The enduring nature of values has another important implication for recruitment. Because values are difficult to change, if you hire someone whose values are mismatched to the organisation’s, it will be hard to shift their thinking and will prove challenging to retain them in the long term.

Furthermore, a recruiter’s values are equally important as they determine the values they can see in the candidates they are interviewing. If the recruiter’s values don’t align with the leader’s and company’s values, this can be a costly mistake as they will apply their own values-bias.

Measuring values fit 

We have discussed how values are deep-rooted feelings about what is important to someone; they are not as visible as personality characteristics, skills or experience.

Therefore, to measure values fit in the recruitment process, we need to ask specific, deliberate and probing interview questions designed to understand the candidate’s life beyond their career.

At Occulus, our value-based interviews deep-dive to understand the candidate’s environment from childhood to adulthood. That’s because studies show how our childhood environments impact our values as adults. For example, a study published in Child Development found that the type of emotional support that a child receives during the first three and a half years affects their education, social life and romantic relationships as much as 30 years later.

We explore beyond the candidate’s career. If we only talk about work, even if we explore a wide range of work-based scenarios, we cannot form a clear picture of what matters to the candidate, what motivates them and how they make decisions.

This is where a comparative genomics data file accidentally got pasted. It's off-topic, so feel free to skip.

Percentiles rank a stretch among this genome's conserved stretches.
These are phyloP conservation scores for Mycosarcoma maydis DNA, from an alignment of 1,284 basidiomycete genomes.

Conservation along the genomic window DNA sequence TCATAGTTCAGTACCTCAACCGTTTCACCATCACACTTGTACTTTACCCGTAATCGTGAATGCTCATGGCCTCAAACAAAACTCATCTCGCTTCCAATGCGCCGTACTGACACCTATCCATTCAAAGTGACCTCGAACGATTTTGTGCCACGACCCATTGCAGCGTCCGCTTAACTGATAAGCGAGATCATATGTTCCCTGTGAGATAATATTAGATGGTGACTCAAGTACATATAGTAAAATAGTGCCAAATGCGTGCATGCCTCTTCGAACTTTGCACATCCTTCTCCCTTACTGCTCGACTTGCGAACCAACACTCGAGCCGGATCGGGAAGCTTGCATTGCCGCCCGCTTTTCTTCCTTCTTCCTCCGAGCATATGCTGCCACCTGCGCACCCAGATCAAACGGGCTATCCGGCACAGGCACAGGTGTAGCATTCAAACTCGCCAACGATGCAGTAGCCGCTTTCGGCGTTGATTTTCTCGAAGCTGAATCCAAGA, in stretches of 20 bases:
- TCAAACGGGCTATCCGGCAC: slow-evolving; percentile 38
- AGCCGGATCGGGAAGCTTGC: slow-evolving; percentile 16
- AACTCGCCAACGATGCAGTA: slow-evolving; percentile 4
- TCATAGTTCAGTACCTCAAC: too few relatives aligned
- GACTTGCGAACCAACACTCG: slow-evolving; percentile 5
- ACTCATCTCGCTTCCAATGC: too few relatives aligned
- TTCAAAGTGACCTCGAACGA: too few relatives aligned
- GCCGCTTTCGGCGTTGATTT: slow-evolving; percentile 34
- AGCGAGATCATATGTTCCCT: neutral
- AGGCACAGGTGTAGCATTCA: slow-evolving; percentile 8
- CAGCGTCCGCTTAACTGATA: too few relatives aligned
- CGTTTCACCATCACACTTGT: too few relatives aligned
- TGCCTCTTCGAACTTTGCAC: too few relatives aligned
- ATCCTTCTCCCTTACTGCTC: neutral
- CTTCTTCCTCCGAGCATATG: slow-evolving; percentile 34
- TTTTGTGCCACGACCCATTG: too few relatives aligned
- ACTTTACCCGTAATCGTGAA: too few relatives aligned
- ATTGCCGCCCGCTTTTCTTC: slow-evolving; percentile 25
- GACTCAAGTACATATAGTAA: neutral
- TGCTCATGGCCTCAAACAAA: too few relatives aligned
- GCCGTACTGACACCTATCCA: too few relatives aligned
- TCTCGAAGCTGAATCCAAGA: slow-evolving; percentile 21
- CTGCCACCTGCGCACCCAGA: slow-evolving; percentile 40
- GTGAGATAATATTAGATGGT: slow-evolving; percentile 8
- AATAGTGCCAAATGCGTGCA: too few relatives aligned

With every response, we must listen closely to the stories they tell. How are they communicating through each period? What language is being used? By analysing the specific words, we can get a sense of them as a human being.

Painting the whole picture

Does all this mean we should discard culture fit for values when recruiting? No.

At Occulus, we have moved our focus to analyse the candidate’s ‘fit’ across four layers: 

  • Values fit – are the candidate’s values aligned with the values of the organisation, leader and its current employees?
  • Environment fit – will the candidate fit into the established work environment of the organisation?
  • Culture fit – will the candidate contribute to the culture of the organisation?
  • Skills / leadership fit – does the candidate have the skills, knowledge and competencies to succeed in the role?

Each stage of our hiring process is designed to assess the fit from various perspectives, creating a holistic approach.

Talk to us about our proprietary process to learn how it’s designed to find the best values fit for your organisation.